evidence-based practice. pupil behaviour. school drug policy. substance abuse. vulnerable pupils. social-emotional learning. alcohol and drugs. alcohol and drugs education. New Psychoactive Substances.

classroom resources. good practice guidance. teaching approaches. teaching methods. drug education practitioners forum. Below you will find a list of useful drug education resources.

You can filter these according to your needs using the filters on the left hand side. See Getting Started for more information about how to use this site. By default results that have the highest evidence base rating, and are Australia-based, are displayed first.

Evidence-Based Practices in School Improvement Five Profiles of Promising Practices November These profiles were prepared by AEM Corporation under contract ED-ODSA/ to the U.S.

Department of Education (Depart ment), Office of State Support, in the Office of Elementary and Secondary Education. Schools have long been viewed as a good setting in which to encourage healthy lifestyles amongst children, and schools in many countries aspire to more comprehensive, integrated approaches to health promotion.

Recent reviews have identified evidence of the effects of school health promotion on children’s and young people’s health. However, understanding Cited by:   The parents of the recipients of the School- Based Feeding Program were all called for an Orientation conducted by the School Head, the Canteen Teacher and the BAC.

They were informed of their child’s nutritional status and the programs objectives and purposes which they would take part. The 12 Principles for School Drug Education are based on current theory and research and provide a best practice, evidence-based guide to understanding what can be included in school drug education programs and how they can be delivered to ensure a comprehensive approach.

They illustrate a multi-layered approach and provide a framework of core concepts and values. “We Act” is a health-promoting school intervention comprising an educational, a parental and a school component. The intervention was implemented in 4 Danish public schools with 4 control schools.

The objectives were to improve pupils’ dietary habits, physical activity, well-being and social capital using the Investigation, Vision, Action & Change (IVAC) health Author: Ane Høstgaard Bonde, Nanna Wurr Stjernqvist, Nanna Wurr Stjernqvist, Marianne S.

Sabinsky, Helle Ter. The materials (education book, calendar and project diary) will be distributed massively in Nigeria from the month of March Project Background: The European Union (EU) and the Government of Nigeria (GoN) entrusted UNODC with the implementation of the project “Response to Drugs and Related Organised Crime in Nigeria”.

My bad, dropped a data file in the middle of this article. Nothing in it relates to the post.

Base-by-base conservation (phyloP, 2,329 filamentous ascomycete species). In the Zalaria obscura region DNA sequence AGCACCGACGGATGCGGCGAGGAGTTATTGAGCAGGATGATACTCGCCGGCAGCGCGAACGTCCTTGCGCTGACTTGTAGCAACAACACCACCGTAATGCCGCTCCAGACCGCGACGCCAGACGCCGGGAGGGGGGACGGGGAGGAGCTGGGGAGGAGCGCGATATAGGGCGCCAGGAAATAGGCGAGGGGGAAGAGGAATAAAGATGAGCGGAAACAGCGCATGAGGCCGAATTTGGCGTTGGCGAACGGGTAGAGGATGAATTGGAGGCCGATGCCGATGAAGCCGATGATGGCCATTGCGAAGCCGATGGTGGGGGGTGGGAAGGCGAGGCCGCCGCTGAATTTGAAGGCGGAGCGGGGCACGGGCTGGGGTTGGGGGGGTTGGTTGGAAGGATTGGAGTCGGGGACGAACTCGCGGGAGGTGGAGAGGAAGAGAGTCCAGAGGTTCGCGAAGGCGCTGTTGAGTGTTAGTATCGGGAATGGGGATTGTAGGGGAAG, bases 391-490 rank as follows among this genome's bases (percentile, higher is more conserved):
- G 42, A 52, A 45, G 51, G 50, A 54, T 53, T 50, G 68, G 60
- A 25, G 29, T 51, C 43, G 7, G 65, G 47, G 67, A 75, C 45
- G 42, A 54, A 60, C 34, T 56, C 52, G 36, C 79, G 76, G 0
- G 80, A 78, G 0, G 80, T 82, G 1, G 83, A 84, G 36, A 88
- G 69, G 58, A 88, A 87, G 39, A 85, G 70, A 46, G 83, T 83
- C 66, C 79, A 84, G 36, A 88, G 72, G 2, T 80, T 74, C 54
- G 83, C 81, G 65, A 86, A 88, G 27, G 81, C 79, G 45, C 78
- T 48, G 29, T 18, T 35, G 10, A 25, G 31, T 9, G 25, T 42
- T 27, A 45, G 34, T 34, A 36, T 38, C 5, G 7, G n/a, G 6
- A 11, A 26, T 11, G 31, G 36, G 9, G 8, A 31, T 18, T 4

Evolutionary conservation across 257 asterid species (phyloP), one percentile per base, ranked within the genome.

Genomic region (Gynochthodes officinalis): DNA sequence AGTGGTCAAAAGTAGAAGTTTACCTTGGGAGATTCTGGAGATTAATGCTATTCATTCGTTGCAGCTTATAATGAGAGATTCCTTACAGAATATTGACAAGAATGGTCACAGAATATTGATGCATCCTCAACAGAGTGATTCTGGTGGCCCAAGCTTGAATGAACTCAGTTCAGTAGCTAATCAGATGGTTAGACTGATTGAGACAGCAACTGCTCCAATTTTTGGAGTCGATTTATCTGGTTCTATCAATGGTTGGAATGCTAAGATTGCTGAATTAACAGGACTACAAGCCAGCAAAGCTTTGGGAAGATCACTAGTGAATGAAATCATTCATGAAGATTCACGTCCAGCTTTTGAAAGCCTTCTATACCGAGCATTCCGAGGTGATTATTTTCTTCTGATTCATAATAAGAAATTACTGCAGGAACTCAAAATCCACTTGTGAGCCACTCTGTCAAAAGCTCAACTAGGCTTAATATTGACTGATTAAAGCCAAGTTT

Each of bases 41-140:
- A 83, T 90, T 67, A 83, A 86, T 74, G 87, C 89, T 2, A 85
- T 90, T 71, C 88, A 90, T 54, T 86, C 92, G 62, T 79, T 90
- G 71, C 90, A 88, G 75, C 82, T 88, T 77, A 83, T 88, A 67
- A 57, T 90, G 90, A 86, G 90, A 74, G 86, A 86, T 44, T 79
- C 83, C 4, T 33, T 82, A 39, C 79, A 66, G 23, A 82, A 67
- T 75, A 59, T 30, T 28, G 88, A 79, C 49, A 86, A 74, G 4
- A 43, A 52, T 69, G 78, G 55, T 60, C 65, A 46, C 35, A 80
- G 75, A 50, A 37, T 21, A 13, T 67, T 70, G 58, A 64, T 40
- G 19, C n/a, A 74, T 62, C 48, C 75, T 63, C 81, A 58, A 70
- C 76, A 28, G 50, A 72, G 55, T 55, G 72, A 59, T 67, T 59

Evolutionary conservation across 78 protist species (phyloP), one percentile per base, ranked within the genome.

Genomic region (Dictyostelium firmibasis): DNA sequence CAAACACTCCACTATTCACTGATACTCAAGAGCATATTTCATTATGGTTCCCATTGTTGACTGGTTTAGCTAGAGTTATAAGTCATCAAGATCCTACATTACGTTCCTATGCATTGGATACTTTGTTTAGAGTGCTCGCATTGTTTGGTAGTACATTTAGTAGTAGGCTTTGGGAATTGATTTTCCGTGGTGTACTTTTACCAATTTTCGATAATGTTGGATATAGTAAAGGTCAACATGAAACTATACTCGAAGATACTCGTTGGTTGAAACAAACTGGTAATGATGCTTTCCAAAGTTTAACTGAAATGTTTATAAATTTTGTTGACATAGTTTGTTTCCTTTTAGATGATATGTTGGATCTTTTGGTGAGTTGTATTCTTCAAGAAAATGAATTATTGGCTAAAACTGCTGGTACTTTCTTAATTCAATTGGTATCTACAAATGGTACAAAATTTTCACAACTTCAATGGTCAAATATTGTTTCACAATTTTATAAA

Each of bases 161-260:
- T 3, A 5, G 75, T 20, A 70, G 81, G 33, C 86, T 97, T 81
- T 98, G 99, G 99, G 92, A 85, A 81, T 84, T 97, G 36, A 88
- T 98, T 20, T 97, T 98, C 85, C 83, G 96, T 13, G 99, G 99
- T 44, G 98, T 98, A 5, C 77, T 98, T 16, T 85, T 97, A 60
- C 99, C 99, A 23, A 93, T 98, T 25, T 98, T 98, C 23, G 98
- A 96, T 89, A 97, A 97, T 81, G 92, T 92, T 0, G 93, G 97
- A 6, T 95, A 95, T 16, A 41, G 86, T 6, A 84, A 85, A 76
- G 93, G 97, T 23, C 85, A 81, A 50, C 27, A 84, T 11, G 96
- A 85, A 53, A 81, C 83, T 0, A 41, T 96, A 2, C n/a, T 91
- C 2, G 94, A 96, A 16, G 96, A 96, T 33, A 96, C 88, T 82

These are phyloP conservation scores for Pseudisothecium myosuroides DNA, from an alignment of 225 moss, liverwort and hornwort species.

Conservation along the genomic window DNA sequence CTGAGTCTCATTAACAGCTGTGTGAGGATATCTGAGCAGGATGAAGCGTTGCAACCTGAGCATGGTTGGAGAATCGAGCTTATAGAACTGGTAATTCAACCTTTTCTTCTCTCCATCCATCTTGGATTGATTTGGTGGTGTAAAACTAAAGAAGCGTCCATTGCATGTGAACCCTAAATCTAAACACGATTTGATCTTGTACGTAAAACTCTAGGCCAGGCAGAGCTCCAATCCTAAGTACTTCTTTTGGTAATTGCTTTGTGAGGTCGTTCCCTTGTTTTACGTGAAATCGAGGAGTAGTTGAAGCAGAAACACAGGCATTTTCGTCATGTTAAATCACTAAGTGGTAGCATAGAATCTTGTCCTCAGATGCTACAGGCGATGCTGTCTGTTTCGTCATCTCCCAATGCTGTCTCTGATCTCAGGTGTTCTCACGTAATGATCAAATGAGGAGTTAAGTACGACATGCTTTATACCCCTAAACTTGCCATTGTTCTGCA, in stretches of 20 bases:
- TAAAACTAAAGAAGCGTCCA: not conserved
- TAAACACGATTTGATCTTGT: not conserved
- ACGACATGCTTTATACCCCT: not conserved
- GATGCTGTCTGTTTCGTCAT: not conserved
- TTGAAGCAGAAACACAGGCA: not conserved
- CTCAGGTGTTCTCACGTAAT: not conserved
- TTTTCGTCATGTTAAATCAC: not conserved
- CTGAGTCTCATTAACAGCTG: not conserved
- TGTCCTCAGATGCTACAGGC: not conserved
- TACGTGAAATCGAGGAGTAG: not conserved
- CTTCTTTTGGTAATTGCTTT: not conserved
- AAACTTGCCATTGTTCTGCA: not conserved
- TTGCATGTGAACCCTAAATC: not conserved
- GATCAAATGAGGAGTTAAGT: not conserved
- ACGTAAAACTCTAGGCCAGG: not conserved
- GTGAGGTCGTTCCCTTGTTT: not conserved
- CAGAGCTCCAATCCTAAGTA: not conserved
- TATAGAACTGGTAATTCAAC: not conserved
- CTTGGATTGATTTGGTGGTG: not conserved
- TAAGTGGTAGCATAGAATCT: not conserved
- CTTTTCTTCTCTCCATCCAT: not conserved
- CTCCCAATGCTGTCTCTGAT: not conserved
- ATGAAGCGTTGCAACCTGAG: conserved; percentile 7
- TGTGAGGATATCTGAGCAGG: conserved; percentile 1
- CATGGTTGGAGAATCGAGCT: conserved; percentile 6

Ennett and colleagues () used a quasi-experimental research design to evaluate the effect of Drug Abuse Resistance Education (DARE) on initiation of drug use. The data used in this study comes from the Illinois DARE study, which was a convenience sample of 18 pairs of elementary schools in northern and central Illinois.

School-based Drug Education: A guide for practitioners and the wider community. UNODCCP, Summary Document of UNICEF's Participation in the 14th International Conference on the Reducation of Drug Related Harm.

Chiang Mai, Thailand Document School-based Drug Education: A guide for practitioners and the wider community. For each of the school based events, the Braybrook training team remained fairly consistent, comprising the Student Welfare Coordinator, the school health nurse, the school’s Drug Education contact person, the Equal Opportunities Coordinator and the Senior Program Offi cer from the Western Region Offi ce of the Department.

instruction, practice, and classroom- based feedback as part of the educator evaluation process. • Sustained Professional Learning: Professional learning is adequately sustained and rigorous to en sure learning for participants that leads to high fidelity classroom implementation for File Size: KB.

A review of school‐based drug abuse prevention programs was conducted for – In addition to a comprehensive literature review, interviews were conducted with a panel of 15 leading experts in prevention research.

Key elements of .Get Real - A Harm Minimisation Approach to Drug Education consists of a number of booklets that provide advice and assistance to schools. The booklets provide drug education curriculum, student welfare support and appropriate responses to manage drug-related incidents.

Get Real - page 1 to (pdf - mb) Get Real - page to (pdf - 4.the Office of Safe and Drug-Free Schools (OSDFS) in the U.S. Department of Education, the federal government has distributed up to about $25 million annually in grants to state and local education agencies for the design and implementation of character education Size: 1MB.